Overall, analysts on the street give CEQP shares a strong buy consensus rating, based on 6 reviews that include 5 buys against just 1 take. The shares are currently trading at $26.69 and their average price target of $29.83 implies an upside of around 12% over the next 12 months. (See CEQP Stock Forecast)

SFL Company (SFL)

We will now move from the energy sector to ocean freight, another stock class that has long been known as dividend champions. SFL Corporation is a major player on the global maritime communication lanes and operates a fleet of 74 ships, mainly cargo carriers. The company’s vessels include bulk carriers, tankers, container ships and car carriers, and range in size from relatively modest 57,000 ton bulk carriers to a 308,000 ton VLCC or very large crude carrier. . SFL has a history of selling older vessels and reinvesting the proceeds into newer vessels, in order to maintain a modern fleet.

A fleet of this size and diversity allows SFL to handle almost any cargo imaginable, and the company’s vessels are found on all major ocean trade routes around the world. The company’s vessels are operated primarily on long-term fixed charters, which stabilizes both the revenue stream and operating costs. SFL is one of the largest ship-owning companies in the world and has been listed on the stock exchange since 2004. The company has paid a dividend every quarter since its IPO.

SFL operations are often booked years in advance and the company has a large charter backlog. In the latest financial report, for 1Q23, the company noted that two of its car carriers had their contracts extended by three years, which added some $155 million to the backlog, and that Herculesan ultra-deepwater drilling rig currently in Namibia, had a new four-year contract, increasing the backlog by approximately $50 million.

Also in the 1Q23 report, the company posted net income of $6.3 million, or 5 cents per share. This EPS figure was 10 cents lower than expected. Despite the lack of profits, the company maintained its policy of return on shareholders’ capital, both through buybacks and dividends. SFL management announced a buyback policy totaling $100 million and declared a cash dividend of 24 cents per common share. Dividend payment is scheduled for June 30; at its current rate, it annualizes at 96 cents per share and yields 10.3%.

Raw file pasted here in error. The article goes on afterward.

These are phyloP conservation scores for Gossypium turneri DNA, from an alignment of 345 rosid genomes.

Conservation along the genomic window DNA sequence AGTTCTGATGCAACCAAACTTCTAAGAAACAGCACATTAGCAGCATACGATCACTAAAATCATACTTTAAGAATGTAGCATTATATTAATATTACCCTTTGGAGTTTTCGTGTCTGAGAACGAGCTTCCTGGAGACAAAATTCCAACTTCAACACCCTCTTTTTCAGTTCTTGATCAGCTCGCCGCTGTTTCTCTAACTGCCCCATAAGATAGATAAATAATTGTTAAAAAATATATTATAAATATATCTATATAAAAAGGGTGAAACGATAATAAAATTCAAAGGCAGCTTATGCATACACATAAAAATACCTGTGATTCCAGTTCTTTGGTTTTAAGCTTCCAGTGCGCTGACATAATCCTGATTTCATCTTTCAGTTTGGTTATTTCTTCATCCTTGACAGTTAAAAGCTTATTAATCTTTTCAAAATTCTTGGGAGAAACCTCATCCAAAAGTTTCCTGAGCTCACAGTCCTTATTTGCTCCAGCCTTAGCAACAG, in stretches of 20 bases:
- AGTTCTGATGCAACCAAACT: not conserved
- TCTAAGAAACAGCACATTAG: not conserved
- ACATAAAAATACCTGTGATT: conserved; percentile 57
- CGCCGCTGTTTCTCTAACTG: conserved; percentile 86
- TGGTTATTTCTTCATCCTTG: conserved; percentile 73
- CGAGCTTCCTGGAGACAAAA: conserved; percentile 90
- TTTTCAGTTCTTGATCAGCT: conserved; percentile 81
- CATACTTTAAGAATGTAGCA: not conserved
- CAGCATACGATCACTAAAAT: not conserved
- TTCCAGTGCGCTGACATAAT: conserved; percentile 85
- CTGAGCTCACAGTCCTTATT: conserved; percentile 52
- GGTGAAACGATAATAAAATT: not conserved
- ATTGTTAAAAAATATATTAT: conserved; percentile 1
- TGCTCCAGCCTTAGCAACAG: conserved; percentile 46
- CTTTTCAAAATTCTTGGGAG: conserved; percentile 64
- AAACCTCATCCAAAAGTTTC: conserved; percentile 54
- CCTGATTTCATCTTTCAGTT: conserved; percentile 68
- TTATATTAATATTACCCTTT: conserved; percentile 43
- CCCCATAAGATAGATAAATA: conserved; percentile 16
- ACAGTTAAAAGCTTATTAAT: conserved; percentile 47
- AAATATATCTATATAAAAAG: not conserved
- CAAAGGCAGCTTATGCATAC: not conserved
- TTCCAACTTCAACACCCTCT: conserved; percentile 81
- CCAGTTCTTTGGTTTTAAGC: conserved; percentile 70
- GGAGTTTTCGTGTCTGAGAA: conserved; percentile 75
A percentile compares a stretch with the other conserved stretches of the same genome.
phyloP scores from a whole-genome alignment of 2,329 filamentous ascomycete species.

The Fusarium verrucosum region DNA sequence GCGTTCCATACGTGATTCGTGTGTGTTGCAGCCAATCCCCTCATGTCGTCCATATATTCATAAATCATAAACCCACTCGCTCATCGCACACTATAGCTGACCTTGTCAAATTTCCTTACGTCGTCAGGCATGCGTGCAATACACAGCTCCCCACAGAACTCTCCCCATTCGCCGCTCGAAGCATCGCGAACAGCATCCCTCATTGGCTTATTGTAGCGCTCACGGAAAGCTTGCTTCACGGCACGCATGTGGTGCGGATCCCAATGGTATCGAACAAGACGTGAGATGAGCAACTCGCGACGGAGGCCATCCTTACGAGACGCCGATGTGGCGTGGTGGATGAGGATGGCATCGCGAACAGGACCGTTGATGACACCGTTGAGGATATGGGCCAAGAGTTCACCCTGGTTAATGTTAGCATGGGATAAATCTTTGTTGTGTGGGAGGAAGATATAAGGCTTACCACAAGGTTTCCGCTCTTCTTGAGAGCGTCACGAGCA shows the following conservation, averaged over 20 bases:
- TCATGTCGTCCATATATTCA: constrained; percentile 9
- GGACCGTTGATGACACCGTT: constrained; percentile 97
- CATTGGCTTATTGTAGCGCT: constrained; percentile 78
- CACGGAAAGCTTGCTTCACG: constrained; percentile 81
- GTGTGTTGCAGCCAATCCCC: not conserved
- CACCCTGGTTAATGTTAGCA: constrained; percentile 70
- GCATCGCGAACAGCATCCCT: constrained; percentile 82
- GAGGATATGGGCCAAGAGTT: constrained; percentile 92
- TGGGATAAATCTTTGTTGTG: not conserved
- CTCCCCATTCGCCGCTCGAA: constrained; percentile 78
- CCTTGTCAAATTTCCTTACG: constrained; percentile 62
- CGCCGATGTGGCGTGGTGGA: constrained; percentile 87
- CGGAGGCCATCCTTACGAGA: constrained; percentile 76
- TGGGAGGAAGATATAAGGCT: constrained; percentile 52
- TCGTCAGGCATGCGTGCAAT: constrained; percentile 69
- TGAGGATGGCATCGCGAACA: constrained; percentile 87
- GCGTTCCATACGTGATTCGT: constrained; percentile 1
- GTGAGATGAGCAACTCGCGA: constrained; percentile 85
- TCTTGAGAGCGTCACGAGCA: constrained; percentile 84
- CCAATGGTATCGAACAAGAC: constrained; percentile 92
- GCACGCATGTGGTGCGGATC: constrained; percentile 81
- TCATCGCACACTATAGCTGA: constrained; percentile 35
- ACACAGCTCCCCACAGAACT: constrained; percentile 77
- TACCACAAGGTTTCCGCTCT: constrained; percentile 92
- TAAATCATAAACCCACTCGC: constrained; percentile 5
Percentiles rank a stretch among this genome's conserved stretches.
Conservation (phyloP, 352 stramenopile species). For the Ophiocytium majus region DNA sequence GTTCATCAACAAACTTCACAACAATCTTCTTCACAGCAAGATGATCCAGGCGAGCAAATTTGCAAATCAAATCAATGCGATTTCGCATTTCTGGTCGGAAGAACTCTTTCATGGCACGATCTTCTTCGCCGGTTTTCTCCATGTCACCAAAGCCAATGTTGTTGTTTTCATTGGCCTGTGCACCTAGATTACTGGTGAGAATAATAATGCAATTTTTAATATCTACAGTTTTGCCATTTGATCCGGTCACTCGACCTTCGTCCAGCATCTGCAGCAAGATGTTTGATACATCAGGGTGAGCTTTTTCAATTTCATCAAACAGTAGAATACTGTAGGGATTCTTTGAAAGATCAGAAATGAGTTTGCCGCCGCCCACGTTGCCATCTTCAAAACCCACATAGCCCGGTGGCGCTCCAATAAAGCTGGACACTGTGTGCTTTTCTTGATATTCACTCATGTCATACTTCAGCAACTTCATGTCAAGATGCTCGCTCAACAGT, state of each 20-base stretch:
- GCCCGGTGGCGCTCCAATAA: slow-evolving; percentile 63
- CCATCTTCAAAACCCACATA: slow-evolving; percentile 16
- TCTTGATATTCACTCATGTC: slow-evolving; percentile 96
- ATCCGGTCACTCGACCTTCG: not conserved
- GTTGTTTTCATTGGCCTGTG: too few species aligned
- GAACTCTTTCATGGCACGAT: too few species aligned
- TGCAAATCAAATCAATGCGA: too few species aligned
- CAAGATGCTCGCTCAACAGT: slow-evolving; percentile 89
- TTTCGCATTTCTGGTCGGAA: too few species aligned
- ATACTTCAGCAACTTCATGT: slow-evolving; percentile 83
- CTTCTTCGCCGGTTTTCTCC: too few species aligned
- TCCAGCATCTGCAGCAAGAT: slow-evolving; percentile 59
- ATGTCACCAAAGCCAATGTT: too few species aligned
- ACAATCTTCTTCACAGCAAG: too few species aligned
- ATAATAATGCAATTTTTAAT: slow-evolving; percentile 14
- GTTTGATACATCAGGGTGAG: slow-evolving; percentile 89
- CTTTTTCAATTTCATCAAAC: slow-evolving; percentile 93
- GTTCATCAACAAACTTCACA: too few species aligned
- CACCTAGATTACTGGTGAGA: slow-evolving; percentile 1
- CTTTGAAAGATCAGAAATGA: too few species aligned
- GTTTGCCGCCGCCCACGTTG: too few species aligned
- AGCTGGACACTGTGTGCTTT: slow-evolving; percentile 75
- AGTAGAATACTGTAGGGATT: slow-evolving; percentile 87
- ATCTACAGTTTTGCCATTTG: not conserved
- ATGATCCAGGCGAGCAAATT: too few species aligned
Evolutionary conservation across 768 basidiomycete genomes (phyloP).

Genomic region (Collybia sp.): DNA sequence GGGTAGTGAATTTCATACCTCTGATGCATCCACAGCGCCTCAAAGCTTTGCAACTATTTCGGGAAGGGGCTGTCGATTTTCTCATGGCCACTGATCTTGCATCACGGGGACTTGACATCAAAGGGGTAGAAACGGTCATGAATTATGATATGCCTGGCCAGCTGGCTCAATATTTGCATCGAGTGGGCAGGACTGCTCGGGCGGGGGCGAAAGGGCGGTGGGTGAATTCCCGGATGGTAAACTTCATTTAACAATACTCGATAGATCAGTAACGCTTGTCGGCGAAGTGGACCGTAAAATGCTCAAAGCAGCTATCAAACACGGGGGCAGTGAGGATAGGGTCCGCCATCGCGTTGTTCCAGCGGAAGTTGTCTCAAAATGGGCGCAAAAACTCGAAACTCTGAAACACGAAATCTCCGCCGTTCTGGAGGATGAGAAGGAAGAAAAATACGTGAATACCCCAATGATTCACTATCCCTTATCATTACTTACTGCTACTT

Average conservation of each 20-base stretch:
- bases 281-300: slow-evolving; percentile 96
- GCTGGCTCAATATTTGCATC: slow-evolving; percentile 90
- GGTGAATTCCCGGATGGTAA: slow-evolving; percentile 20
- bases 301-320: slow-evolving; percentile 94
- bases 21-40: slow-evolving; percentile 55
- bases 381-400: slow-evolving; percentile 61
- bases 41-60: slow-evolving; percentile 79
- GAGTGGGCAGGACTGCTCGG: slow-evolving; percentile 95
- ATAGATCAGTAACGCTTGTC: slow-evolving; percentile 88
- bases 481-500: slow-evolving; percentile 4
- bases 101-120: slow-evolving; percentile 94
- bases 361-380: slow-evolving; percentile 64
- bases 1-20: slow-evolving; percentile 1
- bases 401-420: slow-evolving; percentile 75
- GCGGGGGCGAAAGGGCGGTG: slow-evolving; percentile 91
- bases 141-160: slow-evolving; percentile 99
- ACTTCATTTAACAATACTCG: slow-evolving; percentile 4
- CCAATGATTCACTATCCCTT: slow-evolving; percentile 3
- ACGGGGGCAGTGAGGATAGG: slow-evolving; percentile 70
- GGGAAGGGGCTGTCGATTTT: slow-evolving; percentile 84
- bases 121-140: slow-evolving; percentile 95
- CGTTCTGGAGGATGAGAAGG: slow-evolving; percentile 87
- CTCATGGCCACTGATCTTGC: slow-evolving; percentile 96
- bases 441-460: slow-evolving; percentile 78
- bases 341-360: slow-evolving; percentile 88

All of this caught the attention of BTIG analyst Gregory Lewis, who says: “Over the past year, SFL has paid out 30-60% of the quarterly OCF in dividends, suggesting that SFL has sufficient leeway to increase its dividend over time… SFL continued to renew its fleet in 1Q, with agreements for the sale of a Suezmax and two chemical tankers for a combined amount of around 63 M $. All three vessels traded on the spot market. In the second quarter, SFL sold another unhedged Suezmax, generating approximately $41 million in proceeds that can be recycled into new ships. Bottom Line: SFL continues to execute its portfolio strategy, favoring a diversified fleet with high contract coverage that can support dividend growth through stable cash flow.

To that end, Lewis values ​​SFL shares long and gives them a price target of $13, suggesting an upside of around 39% on the one-year horizon. (To see Lewis’ track record, click here)

SFL appears to be flying under Street’s radar and currently Lewis is the only current analyst review for the stock, which is trading at $9.32. (See SFL Inventory Forecast)

To find great ideas for dividend-paying stocks trading at attractive valuations, visit TipRanks’ Best Stocks to Buy, a tool that brings together all of TipRanks’ stock information.

Disclaimer: The views expressed in this article are solely those of the analysts featured. The Content is intended to be used for informational purposes only. It is very important to do your own analysis before making any investment.